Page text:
Asthma is a long-term disease that has no cure. Today, more children are treated for asthma than ever before. The goal of asthma treatment is to achieve good control, and maintain normal activity levels. Good asthma control will:
- Prevent chronic and troublesome symptoms, such as coughing and shortness of breath
- Reduce your need for quick-relief medicines
- Help you maintain good lung function
- Let you maintain your child’s normal activity level and sleep through the night
- Prevent asthma attacks that could result in an emergency room visit or hospital stay
Assessing Asthma Symptom Control
Asthma symptoms such as wheeze, chest tightness, shortness of breath and cough typically vary in frequency and intensity, and contribute to the burden of asthma for the patient. Poor symptom control is also strongly associated with an increased risk of asthma exacerbations.
Directed questioning is important, as frequency or severity of symptoms that patients regard as unacceptable or bothersome may vary from current recommendations about the goals of asthma treatment, differs from patient to patient.
How do I know if my child’s asthma is well controlled?
If the answer to any of these is yes, your child’s asthma may not be as well controlled as it could be. You as parents need to do something about it.
Child with asthma can stay well and lead normal lives if asthma is controlled.
To control asthma, partner with your doctor to manage your child’s asthma. Children aged 10 or older and younger children who are able should take an active role in their asthma care.
Taking an active role to control your child’s asthma involves:
Asthma symptom control tools
Categorical symptoms control tools: examples include the consensus-based GINA symptom control tool.
Numerical “asthma control’ tools: these tools provide scores and cut points to distinguish different levels of symptom control. These scores may be useful for assessing patient progress. Examples are:
- Asthma Control Test (ACT) with separate for parent and child to complete.The Asthma Control Test (ACT) is a way to help you and your healthcare provider determine if your asthma symptoms are well controlled. If you are 12 years or older, this short test will provide a score that you should share with your healthcare provider to help assess if your asthma symptoms are well controlled.
The Childhood Asthma Control Test (c-ACT) is designed for children 4-11 years old. Take the Childhood Asthma Control Test along with your child and share the results with your child’s healthcare provider.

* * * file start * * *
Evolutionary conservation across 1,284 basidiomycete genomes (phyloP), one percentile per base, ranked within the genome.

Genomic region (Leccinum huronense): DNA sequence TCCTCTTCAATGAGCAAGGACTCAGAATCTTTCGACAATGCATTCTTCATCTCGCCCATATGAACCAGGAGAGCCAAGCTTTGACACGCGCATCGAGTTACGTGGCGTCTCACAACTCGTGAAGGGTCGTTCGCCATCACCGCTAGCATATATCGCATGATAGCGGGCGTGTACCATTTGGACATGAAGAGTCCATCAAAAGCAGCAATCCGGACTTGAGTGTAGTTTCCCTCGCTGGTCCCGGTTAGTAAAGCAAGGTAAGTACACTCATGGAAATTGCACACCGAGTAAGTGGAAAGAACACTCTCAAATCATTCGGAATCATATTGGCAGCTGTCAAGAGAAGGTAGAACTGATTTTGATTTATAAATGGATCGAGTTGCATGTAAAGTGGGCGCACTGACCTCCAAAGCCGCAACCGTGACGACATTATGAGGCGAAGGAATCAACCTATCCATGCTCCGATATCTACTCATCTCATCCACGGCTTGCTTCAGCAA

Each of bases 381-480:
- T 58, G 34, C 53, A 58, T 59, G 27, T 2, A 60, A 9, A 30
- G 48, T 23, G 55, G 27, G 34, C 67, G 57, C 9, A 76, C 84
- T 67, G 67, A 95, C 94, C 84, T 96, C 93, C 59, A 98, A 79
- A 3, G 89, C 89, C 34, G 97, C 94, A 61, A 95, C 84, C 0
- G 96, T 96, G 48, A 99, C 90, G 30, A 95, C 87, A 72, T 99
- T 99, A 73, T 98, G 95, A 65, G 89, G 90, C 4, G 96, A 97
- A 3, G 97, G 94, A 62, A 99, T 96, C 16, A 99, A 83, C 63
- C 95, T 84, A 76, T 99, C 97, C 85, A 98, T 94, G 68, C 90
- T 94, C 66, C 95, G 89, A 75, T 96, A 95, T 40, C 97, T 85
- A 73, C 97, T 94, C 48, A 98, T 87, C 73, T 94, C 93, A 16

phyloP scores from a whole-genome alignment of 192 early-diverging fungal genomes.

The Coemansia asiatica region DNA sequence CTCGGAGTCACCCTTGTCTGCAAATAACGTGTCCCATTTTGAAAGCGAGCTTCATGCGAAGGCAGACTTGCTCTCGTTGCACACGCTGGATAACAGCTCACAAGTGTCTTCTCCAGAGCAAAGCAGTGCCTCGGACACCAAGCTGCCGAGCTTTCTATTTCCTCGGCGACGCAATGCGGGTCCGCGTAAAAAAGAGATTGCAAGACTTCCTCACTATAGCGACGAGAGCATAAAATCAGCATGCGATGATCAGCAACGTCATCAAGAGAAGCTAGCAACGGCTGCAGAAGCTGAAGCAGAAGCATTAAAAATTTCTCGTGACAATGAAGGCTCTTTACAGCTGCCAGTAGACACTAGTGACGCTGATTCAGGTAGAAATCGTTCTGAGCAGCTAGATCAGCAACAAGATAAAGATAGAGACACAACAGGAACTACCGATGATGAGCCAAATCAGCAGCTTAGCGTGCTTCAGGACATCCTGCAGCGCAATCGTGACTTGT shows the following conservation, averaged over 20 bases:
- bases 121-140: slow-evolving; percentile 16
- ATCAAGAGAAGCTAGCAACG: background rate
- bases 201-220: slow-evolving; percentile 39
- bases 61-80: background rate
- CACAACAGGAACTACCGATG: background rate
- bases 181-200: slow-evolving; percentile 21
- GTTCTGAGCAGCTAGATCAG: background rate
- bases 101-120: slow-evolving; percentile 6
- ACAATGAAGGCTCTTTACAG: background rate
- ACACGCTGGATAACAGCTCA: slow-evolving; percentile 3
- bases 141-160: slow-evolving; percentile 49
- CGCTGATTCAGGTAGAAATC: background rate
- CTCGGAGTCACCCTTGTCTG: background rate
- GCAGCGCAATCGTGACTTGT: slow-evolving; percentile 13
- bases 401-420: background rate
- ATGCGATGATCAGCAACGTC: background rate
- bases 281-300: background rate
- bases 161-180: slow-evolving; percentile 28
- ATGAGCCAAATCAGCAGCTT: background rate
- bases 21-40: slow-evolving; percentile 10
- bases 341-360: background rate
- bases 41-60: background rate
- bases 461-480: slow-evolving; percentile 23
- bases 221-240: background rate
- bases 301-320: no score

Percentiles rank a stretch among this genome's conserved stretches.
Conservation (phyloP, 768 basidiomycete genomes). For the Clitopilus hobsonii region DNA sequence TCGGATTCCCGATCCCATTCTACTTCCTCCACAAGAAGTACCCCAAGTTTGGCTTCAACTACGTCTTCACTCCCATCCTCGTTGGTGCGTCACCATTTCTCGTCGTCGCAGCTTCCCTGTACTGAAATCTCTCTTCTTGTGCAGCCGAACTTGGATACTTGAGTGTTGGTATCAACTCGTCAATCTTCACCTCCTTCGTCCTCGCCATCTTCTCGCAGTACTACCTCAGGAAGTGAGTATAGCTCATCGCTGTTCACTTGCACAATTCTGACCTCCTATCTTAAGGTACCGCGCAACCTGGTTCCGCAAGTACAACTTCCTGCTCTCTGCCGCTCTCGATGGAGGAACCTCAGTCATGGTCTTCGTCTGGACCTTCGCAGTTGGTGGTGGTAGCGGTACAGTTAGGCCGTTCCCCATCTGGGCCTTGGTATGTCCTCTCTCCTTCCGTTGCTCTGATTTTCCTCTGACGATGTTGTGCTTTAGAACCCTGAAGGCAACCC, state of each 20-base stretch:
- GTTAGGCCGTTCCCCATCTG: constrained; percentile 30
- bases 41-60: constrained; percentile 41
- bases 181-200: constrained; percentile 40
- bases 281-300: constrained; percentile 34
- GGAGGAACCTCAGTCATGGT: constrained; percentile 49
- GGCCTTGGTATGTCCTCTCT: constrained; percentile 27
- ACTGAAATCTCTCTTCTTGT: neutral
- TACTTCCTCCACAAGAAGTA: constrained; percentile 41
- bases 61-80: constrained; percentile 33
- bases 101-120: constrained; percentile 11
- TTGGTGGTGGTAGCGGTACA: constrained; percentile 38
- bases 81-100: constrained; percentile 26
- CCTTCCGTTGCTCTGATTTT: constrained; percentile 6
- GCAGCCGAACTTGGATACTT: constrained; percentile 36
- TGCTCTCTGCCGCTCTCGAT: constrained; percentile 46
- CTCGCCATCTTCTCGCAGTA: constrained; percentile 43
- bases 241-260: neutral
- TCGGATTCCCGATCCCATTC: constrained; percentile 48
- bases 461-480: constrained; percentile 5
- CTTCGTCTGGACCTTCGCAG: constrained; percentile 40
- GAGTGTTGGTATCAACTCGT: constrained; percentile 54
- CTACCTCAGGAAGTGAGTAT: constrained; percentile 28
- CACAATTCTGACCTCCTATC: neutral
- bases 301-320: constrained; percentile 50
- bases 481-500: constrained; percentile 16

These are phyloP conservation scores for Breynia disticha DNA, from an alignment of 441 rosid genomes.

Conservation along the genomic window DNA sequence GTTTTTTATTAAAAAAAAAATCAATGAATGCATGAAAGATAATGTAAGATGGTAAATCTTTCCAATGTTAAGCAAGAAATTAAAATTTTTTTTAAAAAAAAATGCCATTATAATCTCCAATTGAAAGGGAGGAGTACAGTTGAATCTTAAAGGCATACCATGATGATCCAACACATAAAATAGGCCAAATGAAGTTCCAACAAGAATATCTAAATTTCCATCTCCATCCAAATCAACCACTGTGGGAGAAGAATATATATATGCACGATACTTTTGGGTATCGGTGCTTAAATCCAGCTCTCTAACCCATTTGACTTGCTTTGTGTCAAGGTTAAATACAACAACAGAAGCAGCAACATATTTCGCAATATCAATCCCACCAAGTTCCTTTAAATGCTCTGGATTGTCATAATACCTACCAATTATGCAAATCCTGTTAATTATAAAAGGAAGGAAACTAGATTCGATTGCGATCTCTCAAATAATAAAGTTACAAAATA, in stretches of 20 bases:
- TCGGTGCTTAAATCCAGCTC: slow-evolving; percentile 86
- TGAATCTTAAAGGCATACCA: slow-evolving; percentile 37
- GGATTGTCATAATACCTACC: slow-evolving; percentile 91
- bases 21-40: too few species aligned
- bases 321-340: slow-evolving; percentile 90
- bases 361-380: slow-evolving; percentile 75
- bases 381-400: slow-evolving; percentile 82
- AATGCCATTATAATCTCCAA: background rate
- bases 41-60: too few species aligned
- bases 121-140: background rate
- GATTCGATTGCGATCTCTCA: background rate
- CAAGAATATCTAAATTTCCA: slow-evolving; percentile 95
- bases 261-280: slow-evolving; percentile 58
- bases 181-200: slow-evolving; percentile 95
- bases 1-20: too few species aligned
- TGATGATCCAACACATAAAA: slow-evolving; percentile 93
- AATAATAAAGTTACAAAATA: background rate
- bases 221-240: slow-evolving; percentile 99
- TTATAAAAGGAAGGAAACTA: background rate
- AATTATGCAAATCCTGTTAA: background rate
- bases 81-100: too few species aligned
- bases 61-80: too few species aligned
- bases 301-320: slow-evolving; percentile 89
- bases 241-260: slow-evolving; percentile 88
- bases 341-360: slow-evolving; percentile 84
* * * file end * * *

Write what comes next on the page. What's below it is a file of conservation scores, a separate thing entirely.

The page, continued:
See link; https://www.nhp.org/provider/asthma/Survey_ACT_child_EN.pdf
- Asthma Control Questionnaire (ACQ)These asthma symptom control tools can be used in the asthma outpatient clinic or during inpatient for the assessment of asthma control for the children.
How to take control of your child’s asthma
You can take control of your child’s asthma by knowing what medication he needs to take, how much, and when and how he should take it. Your doctor will work with you to find the right medication and amounts for your child . See link type of medication
Follow these steps to take control today!
- See the doctor regularly to have your child’s asthma reviewed – they can make sure he is are getting the right amount of the right type of medication.
- Make sure you know how to use the inhaler properly. There’s no point having the right medication if you aren’t giving it effectively. It’s thought that the majority of people may not be using their inhalers correctly so the medication does not get to where it is needed. It’s important to check the technique regularly, at least every 6 months.
- Get a personal asthma action plan. This comes from your doctor or nurse and is a set of instructions on how to tell when your child’s asthma is getting worse, and what to do about it.
- Get informed. The more you know about your child’s asthma, the better equipped you are to take control. Talk to your doctor or nurse.
- Ministry Of Health Malaysia. Clinical Practise Guideline for Management of Childhood Asthma 2014.
- Global Strategy for Asthma Management and Prevention: Global Initiative for Asthma (GINA) (updated 2012).
|5 November 2015
|Dr. Noor Hafiza bt. Noordin
|Dr. Norzila bt. Mohamed Zainudin